One thing they discovered, and you've seen this result many times in comparison graphs here, the 2008-09 slump is worse than 1980-83 for the labor market but not quite as bad for output (real GDP).

The paper then continues on analyzing the output gap, (which is a real fancy way of sayin' how much the economy could have been growing (potential GDP) if we didn't have the damn Banksters causing a recession, and what's really going on with economy (actual GDP)) to the unemployment gap. Again, ignoring the mathematics and modeling, we get this:

This indicates that changes in the cyclical deviation of productivity growth are highly noisy and negatively correlated, consistent with the view that short-term productivity fluctuations are a residual reflecting lags in hours behind output rather than as an exogenous technologically driven process as imagined in the RBC model literature.

Blog speak translation: Those guys trying to blame job losses on advances in technology exclusively are full of shit.

There is consistently a little productivity bubble or increase in productivity at the tail end of a recession, but nothin' like we've seen since 2002.

The employment rate declined more and the unemployment rate increased more in 2008-09 than would have been expected, given the output gap and given average responses over the 1986-2009 period.

Blog speak translation: Ignoring global labor arbitrage gets egg on the face of the White House with low ball unemployment projection numbers.

Finally the real bomb, buried deep in the paper:

The perverse role of the internet in causing an increase of labor hours responsiveness may be related to the Autor polarization hypothesis that middle-level white collar employees have been turned into mere commodities by the ubiquity of substitution between people and computers, both at home and overseas.

Blog speak translation: People are being treated as a commodity, easily replaced, by cheaper labor, facilitated by technology, locally as well as offshore outsourcing and is causing a Race to the Bottom on wages. (Here is the Autor polarization hypothesis (pdf).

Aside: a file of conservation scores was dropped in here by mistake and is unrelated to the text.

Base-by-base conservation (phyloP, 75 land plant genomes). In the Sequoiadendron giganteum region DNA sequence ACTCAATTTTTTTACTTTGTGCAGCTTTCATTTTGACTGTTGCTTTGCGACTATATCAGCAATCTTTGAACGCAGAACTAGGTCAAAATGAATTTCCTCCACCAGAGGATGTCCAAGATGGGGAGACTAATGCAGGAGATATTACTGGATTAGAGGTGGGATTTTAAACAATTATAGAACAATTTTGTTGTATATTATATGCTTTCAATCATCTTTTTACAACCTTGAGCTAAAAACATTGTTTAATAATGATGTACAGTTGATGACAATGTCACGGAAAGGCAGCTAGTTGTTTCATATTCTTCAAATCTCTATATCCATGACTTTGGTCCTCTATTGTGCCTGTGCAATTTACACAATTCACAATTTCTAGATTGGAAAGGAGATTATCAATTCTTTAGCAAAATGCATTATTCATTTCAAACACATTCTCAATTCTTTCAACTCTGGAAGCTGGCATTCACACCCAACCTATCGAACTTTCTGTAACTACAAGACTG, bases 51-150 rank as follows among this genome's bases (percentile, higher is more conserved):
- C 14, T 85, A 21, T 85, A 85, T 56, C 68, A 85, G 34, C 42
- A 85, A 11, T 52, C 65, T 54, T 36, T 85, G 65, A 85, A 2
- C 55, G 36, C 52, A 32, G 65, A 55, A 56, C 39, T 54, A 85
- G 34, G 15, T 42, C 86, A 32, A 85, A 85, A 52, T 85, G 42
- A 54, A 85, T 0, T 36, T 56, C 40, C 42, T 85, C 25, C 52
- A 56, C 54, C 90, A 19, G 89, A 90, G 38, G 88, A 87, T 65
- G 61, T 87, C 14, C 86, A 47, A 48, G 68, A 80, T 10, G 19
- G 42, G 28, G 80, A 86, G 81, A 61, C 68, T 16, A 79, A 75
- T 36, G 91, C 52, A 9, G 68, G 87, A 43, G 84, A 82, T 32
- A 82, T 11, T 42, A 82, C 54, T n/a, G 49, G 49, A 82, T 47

Because of Dr. Gordon's meticulous mathematics and theory, his previous paper on productivity discounted offshore outsourcing and it's affects, but it is not really his fault per say. Instead, it is a good example of bad inputs. He used Goldman Sachs beyond belief low ball estimate of only 200,000 jobs offshore outsourced.

This is obviously false, the current estimates for the BPO industry alone (Business Process Outsourcing) this year is $150 billion dollars and expected to increase at least 10 fold in the next ten years.

Gordon does refer to technological innovations, which are super cheap communications and Internet bandwidth which did enable offshore outsourcing on steroids as well as corporate executives who would kill their own mother (in other words fire all of their employees) to keep a buck in their pocket, in 2003.

What does this tell us? Our government not only needs policies to stop offshore outsourcing and global labor arbitrage, it also states we need accurate data. They should be collecting on how many jobs are offshore outsourced, how many contracts, private, local, State and Federal are offshore outsourced, how many guest workers are in certain occupational categories in the U.S. and also collect on immigration status of all workers in the United States. Reality is we're in a global world and sticking your head in the sand to the point economic laws break is not getting us anywhere.

Previously we discussed divergence of GDP growth to the unemployment rate in Broke Okun.

I started this post this morning, having bookmarked Dr. Gordon's paper as a topic weeks ago. Amazingly enough Okun was covered by the San Francisco Federal Reserve today:

If productivity keeps on growing at an above-average pace, then unemployment forecasts based on Okun’s law could continue to be overly optimistic.

Trade Reform also gives a layman's description as does Angry Bear.

PDF icon Gordonprodokunbuscycle100108.pdf1.36 MB